The peddigree of Corporal Violet

description below

“The base of the design is a dunghill from which rises the head of Napoleon as a young republican officer, not caricatured. His head is covered by a large cup-shaped fungus, decorated with a tricolour cockade and resembling a Cap of Liberty; from its apex ascends a curving stalk, terminating in the large yellow rosette of a sunflower, centred by the head of Napoleon as Emperor, larger than that of the base, and representing an older man; like the lower one it is directed slightly to the right. Below it, leaves project from the stalk, balancing the design. On Napoleon’s head is an arrangement of stamens in the form of an imperial crown. These unite to form the long scraggy neck of the third Napoleon, a head in profile to the right, emaciated and desperate. On this head is a larger fungus than that below, projecting like an enormous hat. From it ascend the stems of a bunch of violets, copied from No. 12511, but with the addition of more flowers, and on a larger scale. It contains the profiles of Napoleon, Marie Louise, and the King of Rome, arranged exactly as in British Museum Satires No. 12511. Smaller fungi sprout from the dunghill, some flat and some conical, like caps of Liberty; on the latter tricolour cockades are indicated. Four little figures are on a slope (left) leading towards the dunghill, prepared to clear it away. In front are Blücher and Wellington, running forward, and talking to each other; one holds a spade, the other a broad hoe. Behind them is the Tsar, shouldering a pickaxe. Behind again stands Louis XVIII, with splayed gouty legs, supported on a crutch. He waves his hat to cheer them on.”–British Museum online catalogue.

  • Printmaker: Cruikshank, George, 1780-1842, printmaker.
  • Title: The peddigree of Corporal Violet [graphic] / etchd. by G. Cruikk. ; G.H. invt. et del.
  • Publication: [London] : Pubd. by H. Humphrey June 9th, 1815 – No. 27 St. James’s St., [9 June 1815]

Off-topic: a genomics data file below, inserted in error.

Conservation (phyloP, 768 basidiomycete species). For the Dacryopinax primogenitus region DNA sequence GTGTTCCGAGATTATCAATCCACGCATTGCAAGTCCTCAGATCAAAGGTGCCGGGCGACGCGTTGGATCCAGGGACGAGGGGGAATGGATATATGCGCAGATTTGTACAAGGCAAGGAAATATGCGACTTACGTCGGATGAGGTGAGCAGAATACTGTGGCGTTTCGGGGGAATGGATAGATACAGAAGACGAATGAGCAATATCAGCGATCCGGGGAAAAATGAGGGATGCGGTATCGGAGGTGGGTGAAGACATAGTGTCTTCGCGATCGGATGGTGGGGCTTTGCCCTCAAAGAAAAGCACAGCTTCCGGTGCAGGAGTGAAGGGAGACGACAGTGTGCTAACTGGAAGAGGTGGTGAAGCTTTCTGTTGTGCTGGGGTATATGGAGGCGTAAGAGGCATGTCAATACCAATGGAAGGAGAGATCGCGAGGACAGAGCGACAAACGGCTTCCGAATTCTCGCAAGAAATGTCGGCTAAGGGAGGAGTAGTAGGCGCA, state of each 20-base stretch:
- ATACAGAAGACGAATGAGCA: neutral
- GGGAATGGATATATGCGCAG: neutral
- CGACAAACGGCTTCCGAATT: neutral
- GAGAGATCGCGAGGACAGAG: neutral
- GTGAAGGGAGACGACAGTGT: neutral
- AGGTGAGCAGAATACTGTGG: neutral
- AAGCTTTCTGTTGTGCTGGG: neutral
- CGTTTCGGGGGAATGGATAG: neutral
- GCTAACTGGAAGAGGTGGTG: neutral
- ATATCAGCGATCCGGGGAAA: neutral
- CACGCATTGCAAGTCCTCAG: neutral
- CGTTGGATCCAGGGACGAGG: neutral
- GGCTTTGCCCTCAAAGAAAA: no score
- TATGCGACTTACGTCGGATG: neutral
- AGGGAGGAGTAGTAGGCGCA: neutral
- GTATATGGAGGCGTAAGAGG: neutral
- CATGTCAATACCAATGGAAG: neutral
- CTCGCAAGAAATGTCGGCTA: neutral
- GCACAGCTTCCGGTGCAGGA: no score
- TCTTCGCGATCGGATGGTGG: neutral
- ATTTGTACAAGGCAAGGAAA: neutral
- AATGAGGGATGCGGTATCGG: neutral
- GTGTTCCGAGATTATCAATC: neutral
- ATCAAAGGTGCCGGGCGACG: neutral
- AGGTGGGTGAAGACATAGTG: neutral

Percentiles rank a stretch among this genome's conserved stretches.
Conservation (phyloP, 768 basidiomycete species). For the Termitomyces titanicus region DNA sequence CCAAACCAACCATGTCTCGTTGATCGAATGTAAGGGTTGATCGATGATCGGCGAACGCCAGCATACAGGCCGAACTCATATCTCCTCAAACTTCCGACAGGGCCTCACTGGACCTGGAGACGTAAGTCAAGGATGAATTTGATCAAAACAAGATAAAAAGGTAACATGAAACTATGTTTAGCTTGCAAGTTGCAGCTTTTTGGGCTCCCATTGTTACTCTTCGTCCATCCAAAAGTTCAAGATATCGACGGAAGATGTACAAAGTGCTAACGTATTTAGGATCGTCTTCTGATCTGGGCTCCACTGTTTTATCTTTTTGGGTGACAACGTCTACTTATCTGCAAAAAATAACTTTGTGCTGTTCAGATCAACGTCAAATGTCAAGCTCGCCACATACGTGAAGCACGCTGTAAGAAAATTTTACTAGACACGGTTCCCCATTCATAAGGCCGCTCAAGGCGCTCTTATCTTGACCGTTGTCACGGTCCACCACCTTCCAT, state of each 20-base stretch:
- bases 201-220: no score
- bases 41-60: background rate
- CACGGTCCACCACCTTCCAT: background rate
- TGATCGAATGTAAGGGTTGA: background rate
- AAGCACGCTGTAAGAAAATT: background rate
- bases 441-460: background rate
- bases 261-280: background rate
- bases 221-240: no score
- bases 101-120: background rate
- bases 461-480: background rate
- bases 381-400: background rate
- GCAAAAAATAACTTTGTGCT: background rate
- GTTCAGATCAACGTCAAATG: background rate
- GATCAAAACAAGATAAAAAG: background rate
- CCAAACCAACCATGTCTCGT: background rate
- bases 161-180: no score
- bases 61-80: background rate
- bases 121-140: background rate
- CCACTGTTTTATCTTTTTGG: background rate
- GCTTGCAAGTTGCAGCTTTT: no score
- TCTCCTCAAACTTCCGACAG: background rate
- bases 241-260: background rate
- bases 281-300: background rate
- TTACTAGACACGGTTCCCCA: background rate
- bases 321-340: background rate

Catalog Record


Acquired April 2023

Reynard caught at last

description below

In an outdoor setting, Lord North and Edmund Burke look down at Charles Fox who stands knee-deep in a hole in the ground. All are in mourning clothes. Fox expresses fear of remaining in “this terrible Pitt” forever. An angry North, stamping his foot, expresses disillusionment in their coalition, while a quiet Burke decides to disassociate himself from Fox.

  • Title: Reynard caught at last, or, The [fox running away with a goose in its mouth] in a pitt [graphic].
  • Publication: [London] : Publish’d by E. Hedges, No. 92 Cornhill, March 19th 1784.

Catalog Record

784.03.19.01 Impression 3

Acquired July 2021

Theatre Royal, Jersey

description below

A playbill printed on silk.


  • Title: Theatre Royal, Jersey. By desire of Lt. Col. Blommart, and officers of the 62nd Regiment (Springers), on Wednesday, December 27th, 1809, will be performed the comedy of A cure for the [heart] ache … : End of the play, a comic song by Mr. C. Curtis. To conclude with the farce of We fly by night! or, Long stories … Places to be had of Mrs. Shatford, at Mrs. Viels …
  • Production: Jersey : Stead, Army Printer, 1809.

Catalog Record

File 767 P69B J55 1809 12/27+

Acquired June 2020

Wynnstay Theatre

Bartolozzi, Francesco, 1727-1815

Wynnstay Theatre / H. Bunbury inv. ; F. Bartolozzi sculp.

Published: [England? : s.n.], 1785.


Sir Watkin Williams-Wynn (1749-1789), politician and patron of the arts, held summer performances at his estate at Wynnstay, in North Wales. Bunbury incorporates into the design of this admission ticket the titles for the 1785 season: The Confederacy, As You Like It, The Agreeable Surprise, Venice Preserved, and Harlequin’s Invasion. The titles are shown on banners held by the figures of Tragedy, Comedy, Pantomime, and Farce or draped over the branches of the tree. Bunbury uses Farce dressed as a harlequin holding a club labelled “invasion” to form a rebus of Garrick’s play. In the background, the four figures are identified on the sails of a windmill. In the banner at the top of the oval is the name of the theatre and the year “1785” ; at the top and bottom of the oval are the masks of comedy and tragedy.

Wynnstay Theatre: 1 print on laid paper : stipple engraving in brown ink

Wynnstay Theatre: 1 print on laid paper : stipple engraving in brown ink

Subjects (Library of Congress): Wynnstay Theatre; Theater–Wales.

Material: Stipple engravings; Rebuses; Ephemera; Admission ticket.

Lewis Walpole Library new acquisition: 2009